Numbers, please

Numbers, please

And now the baseball scores: 5-2, 4-3, and a 2-0 shutout!

It’s an old joke, which is not to make light of Ulster Count executive Pat Ryan’s first official budget presentation, Thursday at the Maritime Museum, only to say, you gotta tell ‘em what the budget is.

Ryan did give his hand-picked audience of about 200 the most important news for most upfront, that the county tax levy for 2020 would drop a minuscule .25 percent. Based on the 2019 tax levy, that comes to about $190,000.

What Ryan omitted in a 40-minute presentation was the actual cost of the proposed budget itself, a whopping $342.3 million, up some $13 million from the budget he inherited from former county exec Mike Hein. Hein, who left for a state job in Albany last winter, handed his successor a $34 million fund balance of which Ryan will use only $13 million to balance his. The county, it would seem, is on firm financial footing.

The Ryan budget tweaks more than it transforms; there will be time enough for that if Ryan wins a full four-year term on Nov. 5. The spending plan calls for full employment, good news for county workers, and adds 27 positions. Most of the newbies, to include seven assistant public defenders, “to level the playing field” (with well-funded prosecutors), will be paid for through federal and state grants, Ryan said.

Ryan, who usually refers to the former executive as “my predecessor,” mentioned Hein only once, that in praise for establishing the Restorative Justice Community Empowerment Center on Broadway in Kingston shortly before he resigned.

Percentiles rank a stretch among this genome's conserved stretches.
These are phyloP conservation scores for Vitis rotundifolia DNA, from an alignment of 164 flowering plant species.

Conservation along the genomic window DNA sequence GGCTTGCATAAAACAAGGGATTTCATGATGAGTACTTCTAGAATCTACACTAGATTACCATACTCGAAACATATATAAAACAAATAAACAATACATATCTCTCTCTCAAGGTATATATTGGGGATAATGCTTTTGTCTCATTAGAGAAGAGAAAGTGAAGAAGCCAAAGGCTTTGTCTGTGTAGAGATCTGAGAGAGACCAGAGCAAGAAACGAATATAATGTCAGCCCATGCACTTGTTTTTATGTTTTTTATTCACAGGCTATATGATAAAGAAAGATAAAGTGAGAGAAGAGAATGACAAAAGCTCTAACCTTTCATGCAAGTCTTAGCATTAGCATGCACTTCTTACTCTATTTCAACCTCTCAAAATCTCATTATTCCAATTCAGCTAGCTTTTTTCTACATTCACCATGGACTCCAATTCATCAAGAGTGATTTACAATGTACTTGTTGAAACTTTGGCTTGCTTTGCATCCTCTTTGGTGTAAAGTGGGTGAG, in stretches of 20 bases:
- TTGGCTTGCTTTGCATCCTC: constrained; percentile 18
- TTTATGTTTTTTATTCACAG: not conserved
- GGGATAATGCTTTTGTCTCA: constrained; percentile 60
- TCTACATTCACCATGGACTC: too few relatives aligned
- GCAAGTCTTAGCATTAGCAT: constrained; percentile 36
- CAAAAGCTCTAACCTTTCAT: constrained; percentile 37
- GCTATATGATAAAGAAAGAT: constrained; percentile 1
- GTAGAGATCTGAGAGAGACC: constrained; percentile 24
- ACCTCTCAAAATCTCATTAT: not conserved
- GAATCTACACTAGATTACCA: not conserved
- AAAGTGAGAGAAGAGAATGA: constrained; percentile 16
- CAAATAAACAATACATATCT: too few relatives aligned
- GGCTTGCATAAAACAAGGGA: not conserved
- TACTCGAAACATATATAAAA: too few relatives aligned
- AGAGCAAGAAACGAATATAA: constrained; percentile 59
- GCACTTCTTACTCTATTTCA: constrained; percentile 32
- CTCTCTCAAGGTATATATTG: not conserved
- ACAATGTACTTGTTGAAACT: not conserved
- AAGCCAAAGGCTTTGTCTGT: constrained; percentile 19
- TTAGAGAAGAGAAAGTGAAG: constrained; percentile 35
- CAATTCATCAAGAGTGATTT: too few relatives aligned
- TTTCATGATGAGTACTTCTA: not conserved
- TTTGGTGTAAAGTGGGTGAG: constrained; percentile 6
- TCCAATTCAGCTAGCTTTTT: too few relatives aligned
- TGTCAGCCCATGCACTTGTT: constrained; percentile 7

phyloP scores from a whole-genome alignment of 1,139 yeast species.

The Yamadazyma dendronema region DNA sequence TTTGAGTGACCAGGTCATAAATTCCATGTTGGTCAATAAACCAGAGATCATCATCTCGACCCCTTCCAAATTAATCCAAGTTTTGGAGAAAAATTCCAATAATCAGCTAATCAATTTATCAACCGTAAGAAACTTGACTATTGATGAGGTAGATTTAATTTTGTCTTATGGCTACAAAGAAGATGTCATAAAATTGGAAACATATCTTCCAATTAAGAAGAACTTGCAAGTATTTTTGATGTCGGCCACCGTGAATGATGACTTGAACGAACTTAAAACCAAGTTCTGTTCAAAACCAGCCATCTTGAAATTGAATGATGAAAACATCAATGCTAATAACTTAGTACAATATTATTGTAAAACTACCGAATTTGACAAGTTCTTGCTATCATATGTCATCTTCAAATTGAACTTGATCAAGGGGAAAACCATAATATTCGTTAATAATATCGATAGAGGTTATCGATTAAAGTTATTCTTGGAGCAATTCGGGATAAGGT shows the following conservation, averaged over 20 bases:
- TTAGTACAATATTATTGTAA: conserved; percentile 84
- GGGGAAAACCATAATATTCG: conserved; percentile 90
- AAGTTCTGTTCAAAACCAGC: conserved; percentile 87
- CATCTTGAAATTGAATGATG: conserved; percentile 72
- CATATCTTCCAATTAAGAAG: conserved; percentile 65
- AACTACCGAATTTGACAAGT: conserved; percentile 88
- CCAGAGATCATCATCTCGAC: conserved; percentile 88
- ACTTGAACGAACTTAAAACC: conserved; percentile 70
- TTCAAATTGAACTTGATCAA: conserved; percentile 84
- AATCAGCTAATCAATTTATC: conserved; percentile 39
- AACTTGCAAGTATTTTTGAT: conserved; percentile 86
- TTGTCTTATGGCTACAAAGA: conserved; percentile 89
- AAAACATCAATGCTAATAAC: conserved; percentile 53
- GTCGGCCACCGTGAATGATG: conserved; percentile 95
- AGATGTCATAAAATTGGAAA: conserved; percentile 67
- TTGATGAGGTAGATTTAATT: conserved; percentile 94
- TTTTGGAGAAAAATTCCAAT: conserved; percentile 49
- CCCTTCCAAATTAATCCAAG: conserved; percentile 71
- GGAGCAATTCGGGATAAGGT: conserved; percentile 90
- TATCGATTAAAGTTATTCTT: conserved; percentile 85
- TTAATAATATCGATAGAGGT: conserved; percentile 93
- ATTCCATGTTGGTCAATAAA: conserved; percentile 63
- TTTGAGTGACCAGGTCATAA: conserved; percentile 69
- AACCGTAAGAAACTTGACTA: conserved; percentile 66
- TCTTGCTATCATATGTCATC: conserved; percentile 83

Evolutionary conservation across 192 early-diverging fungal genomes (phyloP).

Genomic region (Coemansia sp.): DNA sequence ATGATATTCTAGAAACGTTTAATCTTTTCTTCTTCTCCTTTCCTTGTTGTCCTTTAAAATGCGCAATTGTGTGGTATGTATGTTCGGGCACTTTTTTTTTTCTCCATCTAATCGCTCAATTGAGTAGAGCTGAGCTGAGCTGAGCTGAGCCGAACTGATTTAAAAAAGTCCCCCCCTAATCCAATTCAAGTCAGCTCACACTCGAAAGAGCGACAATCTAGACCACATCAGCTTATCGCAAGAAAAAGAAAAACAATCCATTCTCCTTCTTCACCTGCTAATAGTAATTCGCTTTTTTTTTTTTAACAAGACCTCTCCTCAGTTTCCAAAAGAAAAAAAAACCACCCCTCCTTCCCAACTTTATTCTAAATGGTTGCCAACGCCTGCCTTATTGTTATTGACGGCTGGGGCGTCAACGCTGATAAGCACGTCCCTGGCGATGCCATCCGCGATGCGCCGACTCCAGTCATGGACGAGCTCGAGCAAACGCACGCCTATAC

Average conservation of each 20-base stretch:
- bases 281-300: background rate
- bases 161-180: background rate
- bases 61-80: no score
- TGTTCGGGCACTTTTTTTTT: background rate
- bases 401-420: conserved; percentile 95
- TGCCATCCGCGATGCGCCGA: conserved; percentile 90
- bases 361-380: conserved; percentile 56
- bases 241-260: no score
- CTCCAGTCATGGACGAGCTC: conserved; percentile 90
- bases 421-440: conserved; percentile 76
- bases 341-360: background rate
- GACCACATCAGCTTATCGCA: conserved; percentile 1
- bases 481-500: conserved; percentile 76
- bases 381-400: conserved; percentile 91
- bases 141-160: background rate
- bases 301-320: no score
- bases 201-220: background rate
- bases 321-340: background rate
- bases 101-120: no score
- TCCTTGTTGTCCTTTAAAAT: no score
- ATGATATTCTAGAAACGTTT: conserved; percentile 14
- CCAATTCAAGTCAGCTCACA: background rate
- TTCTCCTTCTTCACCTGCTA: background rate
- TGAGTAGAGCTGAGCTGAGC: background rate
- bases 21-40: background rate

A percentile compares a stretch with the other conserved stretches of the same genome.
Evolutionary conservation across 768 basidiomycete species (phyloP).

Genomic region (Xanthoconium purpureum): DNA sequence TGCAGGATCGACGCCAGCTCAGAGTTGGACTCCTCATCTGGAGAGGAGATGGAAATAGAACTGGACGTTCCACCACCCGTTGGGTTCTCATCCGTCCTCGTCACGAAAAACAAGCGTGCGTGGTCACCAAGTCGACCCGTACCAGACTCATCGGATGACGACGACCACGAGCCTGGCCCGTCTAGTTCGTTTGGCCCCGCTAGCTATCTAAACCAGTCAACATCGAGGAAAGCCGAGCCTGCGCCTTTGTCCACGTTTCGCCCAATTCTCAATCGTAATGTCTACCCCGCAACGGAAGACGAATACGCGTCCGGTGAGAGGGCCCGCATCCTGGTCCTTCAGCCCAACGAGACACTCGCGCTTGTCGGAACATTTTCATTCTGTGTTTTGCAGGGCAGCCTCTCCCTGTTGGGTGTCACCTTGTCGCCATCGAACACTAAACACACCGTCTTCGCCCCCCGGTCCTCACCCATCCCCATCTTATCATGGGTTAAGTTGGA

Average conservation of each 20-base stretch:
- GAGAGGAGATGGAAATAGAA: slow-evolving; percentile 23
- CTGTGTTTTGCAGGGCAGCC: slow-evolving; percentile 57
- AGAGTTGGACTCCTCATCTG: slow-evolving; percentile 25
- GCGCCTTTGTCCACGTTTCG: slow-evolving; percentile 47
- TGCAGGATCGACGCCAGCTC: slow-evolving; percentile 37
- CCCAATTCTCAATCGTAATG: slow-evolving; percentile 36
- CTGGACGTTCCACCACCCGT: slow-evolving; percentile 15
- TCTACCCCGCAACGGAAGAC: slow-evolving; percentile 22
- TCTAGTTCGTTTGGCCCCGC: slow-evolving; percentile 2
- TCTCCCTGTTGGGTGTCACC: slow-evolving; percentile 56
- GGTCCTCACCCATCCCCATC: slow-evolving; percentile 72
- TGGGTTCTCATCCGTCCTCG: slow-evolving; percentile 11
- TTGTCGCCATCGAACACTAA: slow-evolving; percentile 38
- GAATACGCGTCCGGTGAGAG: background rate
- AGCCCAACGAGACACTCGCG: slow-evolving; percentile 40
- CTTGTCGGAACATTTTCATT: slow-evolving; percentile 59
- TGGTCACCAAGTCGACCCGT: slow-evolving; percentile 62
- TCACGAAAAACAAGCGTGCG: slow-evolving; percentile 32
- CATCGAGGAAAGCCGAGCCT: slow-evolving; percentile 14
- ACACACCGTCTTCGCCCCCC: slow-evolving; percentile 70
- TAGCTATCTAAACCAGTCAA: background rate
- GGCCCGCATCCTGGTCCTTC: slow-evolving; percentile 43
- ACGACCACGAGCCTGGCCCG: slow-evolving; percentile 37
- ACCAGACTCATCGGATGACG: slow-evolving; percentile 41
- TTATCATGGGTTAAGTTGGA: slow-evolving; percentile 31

Afterward, during a brief exchange with reporters, Ryan thanked his predecessor, acknowledging that, “I inherited a county in a great position (financially). And for that I credit Mike and the legislature.”

Clearly, this is a forward-looking administration. But they may need to do a better job of reporting scores.

NOTES – Hein will be guest of honor at county Democrats’ annual dinner at Wiltwyck Country Club (where Hein is a member) on Oct. 24, beginning with cocktails at 5:30. Tickets for this “party of the people” event will range from $90 to $1,000. Early reservations are advised.

Unlike Hein, Ryan made himself available to reporters after his address. He talks about openness and transparency. Facing reporters after the fact was a good start, though it would have been better to have the budget in-hand before its formal presentation.

The crowd, many of them holdovers from the decade-long Hein era, wasn’t quite as responsive as days of yore where every pause in an executive speech seemed to elicit rapturous applause. Confident and self-assured with a self-deprecating sense of humor, Ryan doesn’t seem to need that kind of sycophancy.

While the (literally) big man at the podium got most of the attention, it was 10-week-old Theo Ryan, snuggled in his mother Rebecca’s s arms, who captured hearts and minds. Like his father, the little guy was well-behaved, causing a brief fuss only for another slug of formula.

At one point near the end of his presentation Ryan thanked the crowd for coming out in cold, rainy weather. Unbeknownst to those indoors, it had gotten a lot colder and rainier during the exec’s speech.

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